We're No Angels
Three "all American girls"—Sasha, nine years old, Laura seven years old, and her sister Crissy, four years old—and their parents have planned a spring school vacation tenting in Acadia National Park. The girls' excitement and newfound freedoms, as one expects from two intelligent girls and one very mischievous, prevail over rules, regulations, and a common respect for others. Their unbridled curiosity and carelessness results in havoc and injury to many of the residents of the park, animals, and living vegetation. A meeting is held with the park rangers and the residents, including the victims. The key witness is a barred owl whose call really sounds like, "Who, who, who cooks for you?" and confirms all the complaints against the girls. The egregious situation mandates the rangers to ask the families to pack up and leave the park. However, at the last minute, Sasha and Laura develop a cogent plan (with a little divine intervention) that not only reverses the rangers' decision but is embraced by the United States National Park Service and are given special recognition by the President for their help in establishing the National Parks Junior Ranger program.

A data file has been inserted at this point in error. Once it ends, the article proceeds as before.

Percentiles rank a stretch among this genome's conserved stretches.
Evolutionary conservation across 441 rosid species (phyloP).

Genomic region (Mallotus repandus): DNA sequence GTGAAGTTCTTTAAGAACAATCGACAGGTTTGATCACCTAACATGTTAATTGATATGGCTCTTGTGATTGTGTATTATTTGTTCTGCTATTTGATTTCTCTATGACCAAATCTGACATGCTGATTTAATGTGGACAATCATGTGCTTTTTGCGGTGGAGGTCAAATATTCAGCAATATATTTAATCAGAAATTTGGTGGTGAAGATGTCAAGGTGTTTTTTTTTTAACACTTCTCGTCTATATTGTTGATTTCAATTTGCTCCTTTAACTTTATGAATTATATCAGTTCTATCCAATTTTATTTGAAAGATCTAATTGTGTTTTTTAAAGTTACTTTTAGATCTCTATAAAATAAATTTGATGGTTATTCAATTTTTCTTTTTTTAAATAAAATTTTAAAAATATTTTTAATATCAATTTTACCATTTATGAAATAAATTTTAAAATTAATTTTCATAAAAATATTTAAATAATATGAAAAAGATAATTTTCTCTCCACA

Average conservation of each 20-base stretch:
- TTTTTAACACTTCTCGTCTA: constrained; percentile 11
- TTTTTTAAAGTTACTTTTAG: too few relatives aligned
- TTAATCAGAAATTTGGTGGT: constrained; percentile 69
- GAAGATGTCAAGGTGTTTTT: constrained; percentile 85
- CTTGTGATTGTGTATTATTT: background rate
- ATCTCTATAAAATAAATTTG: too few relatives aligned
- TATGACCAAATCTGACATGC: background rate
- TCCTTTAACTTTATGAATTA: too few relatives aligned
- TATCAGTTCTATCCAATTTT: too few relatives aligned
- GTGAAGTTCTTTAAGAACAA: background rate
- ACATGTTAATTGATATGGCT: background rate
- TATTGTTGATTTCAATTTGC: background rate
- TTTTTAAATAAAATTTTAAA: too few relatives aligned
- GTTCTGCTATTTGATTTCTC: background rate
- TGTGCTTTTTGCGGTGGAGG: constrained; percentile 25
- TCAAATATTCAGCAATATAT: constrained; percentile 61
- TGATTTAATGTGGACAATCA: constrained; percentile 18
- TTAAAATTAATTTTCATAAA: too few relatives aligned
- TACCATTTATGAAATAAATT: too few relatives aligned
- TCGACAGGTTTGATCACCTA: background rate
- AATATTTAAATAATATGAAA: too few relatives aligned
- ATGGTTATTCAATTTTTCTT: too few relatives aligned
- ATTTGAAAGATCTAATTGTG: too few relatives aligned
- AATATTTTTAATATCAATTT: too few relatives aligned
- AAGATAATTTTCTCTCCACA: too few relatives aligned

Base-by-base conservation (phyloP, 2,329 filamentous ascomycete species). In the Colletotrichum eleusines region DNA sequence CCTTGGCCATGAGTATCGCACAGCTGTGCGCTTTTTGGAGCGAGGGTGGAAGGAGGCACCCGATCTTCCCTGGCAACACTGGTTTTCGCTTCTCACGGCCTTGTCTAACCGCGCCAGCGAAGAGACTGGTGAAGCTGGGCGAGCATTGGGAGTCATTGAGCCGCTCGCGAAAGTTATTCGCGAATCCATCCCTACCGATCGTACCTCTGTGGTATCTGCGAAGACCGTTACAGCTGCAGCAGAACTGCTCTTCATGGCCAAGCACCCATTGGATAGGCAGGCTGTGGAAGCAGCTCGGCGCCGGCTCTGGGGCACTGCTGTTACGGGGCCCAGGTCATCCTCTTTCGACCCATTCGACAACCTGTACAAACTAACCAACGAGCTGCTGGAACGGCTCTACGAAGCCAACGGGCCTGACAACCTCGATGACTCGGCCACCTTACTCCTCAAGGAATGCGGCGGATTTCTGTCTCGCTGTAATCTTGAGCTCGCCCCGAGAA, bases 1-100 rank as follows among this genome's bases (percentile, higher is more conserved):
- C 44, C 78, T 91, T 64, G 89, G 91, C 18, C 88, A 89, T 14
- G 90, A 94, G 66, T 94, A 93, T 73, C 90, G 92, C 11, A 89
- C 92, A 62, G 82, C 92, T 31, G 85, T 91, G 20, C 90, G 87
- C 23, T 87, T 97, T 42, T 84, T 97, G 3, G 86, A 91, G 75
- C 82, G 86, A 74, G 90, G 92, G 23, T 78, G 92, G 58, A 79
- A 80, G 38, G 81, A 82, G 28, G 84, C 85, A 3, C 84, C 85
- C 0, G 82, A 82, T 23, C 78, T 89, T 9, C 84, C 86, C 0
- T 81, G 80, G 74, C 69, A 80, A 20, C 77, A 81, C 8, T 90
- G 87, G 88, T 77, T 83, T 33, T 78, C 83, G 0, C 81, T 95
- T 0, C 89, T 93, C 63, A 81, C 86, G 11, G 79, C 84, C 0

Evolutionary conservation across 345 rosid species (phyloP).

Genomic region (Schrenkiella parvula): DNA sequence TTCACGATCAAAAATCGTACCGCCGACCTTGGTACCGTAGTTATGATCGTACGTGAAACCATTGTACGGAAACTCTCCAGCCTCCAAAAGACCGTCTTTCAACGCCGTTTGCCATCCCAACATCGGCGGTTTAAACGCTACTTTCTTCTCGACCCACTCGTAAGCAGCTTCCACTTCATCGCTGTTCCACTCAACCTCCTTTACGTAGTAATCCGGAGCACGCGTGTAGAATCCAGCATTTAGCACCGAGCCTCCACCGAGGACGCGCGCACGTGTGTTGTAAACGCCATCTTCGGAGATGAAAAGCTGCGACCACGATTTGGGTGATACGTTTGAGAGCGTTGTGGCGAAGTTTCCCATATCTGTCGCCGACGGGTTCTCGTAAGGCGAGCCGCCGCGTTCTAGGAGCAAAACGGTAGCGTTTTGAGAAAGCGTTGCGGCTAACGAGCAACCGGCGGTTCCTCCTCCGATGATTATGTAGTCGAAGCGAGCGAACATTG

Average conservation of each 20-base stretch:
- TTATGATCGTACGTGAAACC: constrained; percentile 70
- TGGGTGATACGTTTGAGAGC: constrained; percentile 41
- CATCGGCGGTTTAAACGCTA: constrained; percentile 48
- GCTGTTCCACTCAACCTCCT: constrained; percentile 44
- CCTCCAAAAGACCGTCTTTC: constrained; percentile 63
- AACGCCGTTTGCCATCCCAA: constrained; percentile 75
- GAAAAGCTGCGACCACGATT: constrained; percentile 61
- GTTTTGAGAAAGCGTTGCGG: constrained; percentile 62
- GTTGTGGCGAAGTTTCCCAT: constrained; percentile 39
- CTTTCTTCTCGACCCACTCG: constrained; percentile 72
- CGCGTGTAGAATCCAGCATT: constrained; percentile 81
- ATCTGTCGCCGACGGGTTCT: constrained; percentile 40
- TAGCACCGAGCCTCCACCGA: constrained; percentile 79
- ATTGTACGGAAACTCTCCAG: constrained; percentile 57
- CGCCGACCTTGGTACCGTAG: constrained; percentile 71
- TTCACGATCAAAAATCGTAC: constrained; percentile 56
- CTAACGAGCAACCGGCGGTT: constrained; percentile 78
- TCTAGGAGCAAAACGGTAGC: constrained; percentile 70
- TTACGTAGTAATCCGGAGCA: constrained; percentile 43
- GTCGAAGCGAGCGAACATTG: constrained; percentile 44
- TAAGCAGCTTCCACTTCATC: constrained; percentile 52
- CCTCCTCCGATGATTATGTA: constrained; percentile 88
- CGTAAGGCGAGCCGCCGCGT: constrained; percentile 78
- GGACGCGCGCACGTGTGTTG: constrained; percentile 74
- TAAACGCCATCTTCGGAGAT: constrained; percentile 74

And that, ladies and gentlemen, is my story.